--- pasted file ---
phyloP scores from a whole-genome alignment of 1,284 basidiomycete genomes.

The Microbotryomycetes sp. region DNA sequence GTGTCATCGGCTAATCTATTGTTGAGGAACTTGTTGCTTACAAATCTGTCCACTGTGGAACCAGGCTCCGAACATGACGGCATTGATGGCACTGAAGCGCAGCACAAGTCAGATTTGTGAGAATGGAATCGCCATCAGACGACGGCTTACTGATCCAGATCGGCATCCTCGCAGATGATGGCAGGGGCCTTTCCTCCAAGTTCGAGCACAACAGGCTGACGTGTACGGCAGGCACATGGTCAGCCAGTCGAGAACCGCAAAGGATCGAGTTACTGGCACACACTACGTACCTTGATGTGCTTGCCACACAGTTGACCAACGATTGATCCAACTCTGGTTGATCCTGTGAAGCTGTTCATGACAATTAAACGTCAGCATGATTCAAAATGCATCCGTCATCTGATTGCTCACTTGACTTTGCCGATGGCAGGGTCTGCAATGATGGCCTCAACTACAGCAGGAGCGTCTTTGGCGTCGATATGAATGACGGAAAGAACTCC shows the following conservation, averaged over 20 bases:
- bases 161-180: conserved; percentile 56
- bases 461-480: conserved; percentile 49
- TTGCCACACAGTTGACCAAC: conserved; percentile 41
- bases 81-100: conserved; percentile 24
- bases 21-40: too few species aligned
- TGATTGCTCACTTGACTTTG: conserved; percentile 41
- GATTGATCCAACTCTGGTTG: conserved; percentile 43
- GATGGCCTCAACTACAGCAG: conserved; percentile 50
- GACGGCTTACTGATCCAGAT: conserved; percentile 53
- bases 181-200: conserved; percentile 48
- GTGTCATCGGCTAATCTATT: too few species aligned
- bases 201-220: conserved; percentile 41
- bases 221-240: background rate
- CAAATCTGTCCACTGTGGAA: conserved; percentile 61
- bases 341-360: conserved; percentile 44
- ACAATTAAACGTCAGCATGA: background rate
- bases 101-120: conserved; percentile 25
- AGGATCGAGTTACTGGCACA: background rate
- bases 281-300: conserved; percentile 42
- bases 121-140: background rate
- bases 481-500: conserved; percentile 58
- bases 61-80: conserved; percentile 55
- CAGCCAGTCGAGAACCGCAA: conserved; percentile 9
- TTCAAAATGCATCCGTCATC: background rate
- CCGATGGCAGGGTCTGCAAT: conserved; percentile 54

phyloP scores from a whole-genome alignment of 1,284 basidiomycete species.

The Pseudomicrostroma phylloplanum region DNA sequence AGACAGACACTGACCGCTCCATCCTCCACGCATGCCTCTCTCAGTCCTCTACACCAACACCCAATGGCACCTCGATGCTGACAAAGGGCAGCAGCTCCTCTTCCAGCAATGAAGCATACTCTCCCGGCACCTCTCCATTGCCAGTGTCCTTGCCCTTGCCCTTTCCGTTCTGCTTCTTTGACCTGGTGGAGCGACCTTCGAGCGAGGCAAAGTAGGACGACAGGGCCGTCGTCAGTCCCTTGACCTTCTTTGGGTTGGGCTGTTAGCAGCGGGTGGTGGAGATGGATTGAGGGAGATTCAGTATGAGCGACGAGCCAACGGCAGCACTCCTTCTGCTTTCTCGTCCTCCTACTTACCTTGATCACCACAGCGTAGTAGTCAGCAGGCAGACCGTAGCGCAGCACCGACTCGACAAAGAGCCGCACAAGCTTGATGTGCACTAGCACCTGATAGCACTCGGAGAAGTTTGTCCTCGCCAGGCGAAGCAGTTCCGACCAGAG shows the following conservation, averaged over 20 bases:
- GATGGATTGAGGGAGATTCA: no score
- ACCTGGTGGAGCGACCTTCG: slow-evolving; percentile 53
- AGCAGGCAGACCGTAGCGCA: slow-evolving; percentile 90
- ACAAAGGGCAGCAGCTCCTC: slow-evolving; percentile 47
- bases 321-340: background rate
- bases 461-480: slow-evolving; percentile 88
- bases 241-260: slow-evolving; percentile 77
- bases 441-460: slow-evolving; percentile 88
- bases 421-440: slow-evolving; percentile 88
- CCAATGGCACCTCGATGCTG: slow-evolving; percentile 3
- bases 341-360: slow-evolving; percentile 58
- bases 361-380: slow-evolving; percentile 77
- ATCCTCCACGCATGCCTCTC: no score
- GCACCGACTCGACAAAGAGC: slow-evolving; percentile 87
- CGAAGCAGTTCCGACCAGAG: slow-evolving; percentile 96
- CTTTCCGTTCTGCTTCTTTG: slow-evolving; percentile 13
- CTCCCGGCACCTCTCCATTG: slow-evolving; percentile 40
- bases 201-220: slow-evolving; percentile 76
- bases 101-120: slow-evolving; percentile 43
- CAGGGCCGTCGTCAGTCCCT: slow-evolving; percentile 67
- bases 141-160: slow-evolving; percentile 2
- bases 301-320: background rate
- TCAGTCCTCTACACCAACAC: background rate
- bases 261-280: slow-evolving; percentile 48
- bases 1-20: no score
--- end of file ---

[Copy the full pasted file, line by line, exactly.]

phyloP scores from a whole-genome alignment of 1,284 basidiomycete genomes.

The Microbotryomycetes sp. region DNA sequence GTGTCATCGGCTAATCTATTGTTGAGGAACTTGTTGCTTACAAATCTGTCCACTGTGGAACCAGGCTCCGAACATGACGGCATTGATGGCACTGAAGCGCAGCACAAGTCAGATTTGTGAGAATGGAATCGCCATCAGACGACGGCTTACTGATCCAGATCGGCATCCTCGCAGATGATGGCAGGGGCCTTTCCTCCAAGTTCGAGCACAACAGGCTGACGTGTACGGCAGGCACATGGTCAGCCAGTCGAGAACCGCAAAGGATCGAGTTACTGGCACACACTACGTACCTTGATGTGCTTGCCACACAGTTGACCAACGATTGATCCAACTCTGGTTGATCCTGTGAAGCTGTTCATGACAATTAAACGTCAGCATGATTCAAAATGCATCCGTCATCTGATTGCTCACTTGACTTTGCCGATGGCAGGGTCTGCAATGATGGCCTCAACTACAGCAGGAGCGTCTTTGGCGTCGATATGAATGACGGAAAGAACTCC shows the following conservation, averaged over 20 bases:
- bases 161-180: conserved; percentile 56
- bases 461-480: conserved; percentile 49
- TTGCCACACAGTTGACCAAC: conserved; percentile 41
- bases 81-100: conserved; percentile 24
- bases 21-40: too few species aligned
- TGATTGCTCACTTGACTTTG: conserved; percentile 41
- GATTGATCCAACTCTGGTTG: conserved; percentile 43
- GATGGCCTCAACTACAGCAG: conserved; percentile 50
- GACGGCTTACTGATCCAGAT: conserved; percentile 53
- bases 181-200: conserved; percentile 48
- GTGTCATCGGCTAATCTATT: too few species aligned
- bases 201-220: conserved; percentile 41
- bases 221-240: background rate
- CAAATCTGTCCACTGTGGAA: conserved; percentile 61
- bases 341-360: conserved; percentile 44
- ACAATTAAACGTCAGCATGA: background rate
- bases 101-120: conserved; percentile 25
- AGGATCGAGTTACTGGCACA: background rate
- bases 281-300: conserved; percentile 42
- bases 121-140: background rate
- bases 481-500: conserved; percentile 58
- bases 61-80: conserved; percentile 55
- CAGCCAGTCGAGAACCGCAA: conserved; percentile 9
- TTCAAAATGCATCCGTCATC: background rate
- CCGATGGCAGGGTCTGCAAT: conserved; percentile 54

phyloP scores from a whole-genome alignment of 1,284 basidiomycete species.

The Pseudomicrostroma phylloplanum region DNA sequence AGACAGACACTGACCGCTCCATCCTCCACGCATGCCTCTCTCAGTCCTCTACACCAACACCCAATGGCACCTCGATGCTGACAAAGGGCAGCAGCTCCTCTTCCAGCAATGAAGCATACTCTCCCGGCACCTCTCCATTGCCAGTGTCCTTGCCCTTGCCCTTTCCGTTCTGCTTCTTTGACCTGGTGGAGCGACCTTCGAGCGAGGCAAAGTAGGACGACAGGGCCGTCGTCAGTCCCTTGACCTTCTTTGGGTTGGGCTGTTAGCAGCGGGTGGTGGAGATGGATTGAGGGAGATTCAGTATGAGCGACGAGCCAACGGCAGCACTCCTTCTGCTTTCTCGTCCTCCTACTTACCTTGATCACCACAGCGTAGTAGTCAGCAGGCAGACCGTAGCGCAGCACCGACTCGACAAAGAGCCGCACAAGCTTGATGTGCACTAGCACCTGATAGCACTCGGAGAAGTTTGTCCTCGCCAGGCGAAGCAGTTCCGACCAGAG shows the following conservation, averaged over 20 bases:
- GATGGATTGAGGGAGATTCA: no score
- ACCTGGTGGAGCGACCTTCG: slow-evolving; percentile 53
- AGCAGGCAGACCGTAGCGCA: slow-evolving; percentile 90
- ACAAAGGGCAGCAGCTCCTC: slow-evolving; percentile 47
- bases 321-340: background rate
- bases 461-480: slow-evolving; percentile 88
- bases 241-260: slow-evolving; percentile 77
- bases 441-460: slow-evolving; percentile 88
- bases 421-440: slow-evolving; percentile 88
- CCAATGGCACCTCGATGCTG: slow-evolving; percentile 3
- bases 341-360: slow-evolving; percentile 58
- bases 361-380: slow-evolving; percentile 77
- ATCCTCCACGCATGCCTCTC: no score
- GCACCGACTCGACAAAGAGC: slow-evolving; percentile 87
- CGAAGCAGTTCCGACCAGAG: slow-evolving; percentile 96
- CTTTCCGTTCTGCTTCTTTG: slow-evolving; percentile 13
- CTCCCGGCACCTCTCCATTG: slow-evolving; percentile 40
- bases 201-220: slow-evolving; percentile 76
- bases 101-120: slow-evolving; percentile 43
- CAGGGCCGTCGTCAGTCCCT: slow-evolving; percentile 67
- bases 141-160: slow-evolving; percentile 2
- bases 301-320: background rate
- TCAGTCCTCTACACCAACAC: background rate
- bases 261-280: slow-evolving; percentile 48
- bases 1-20: no score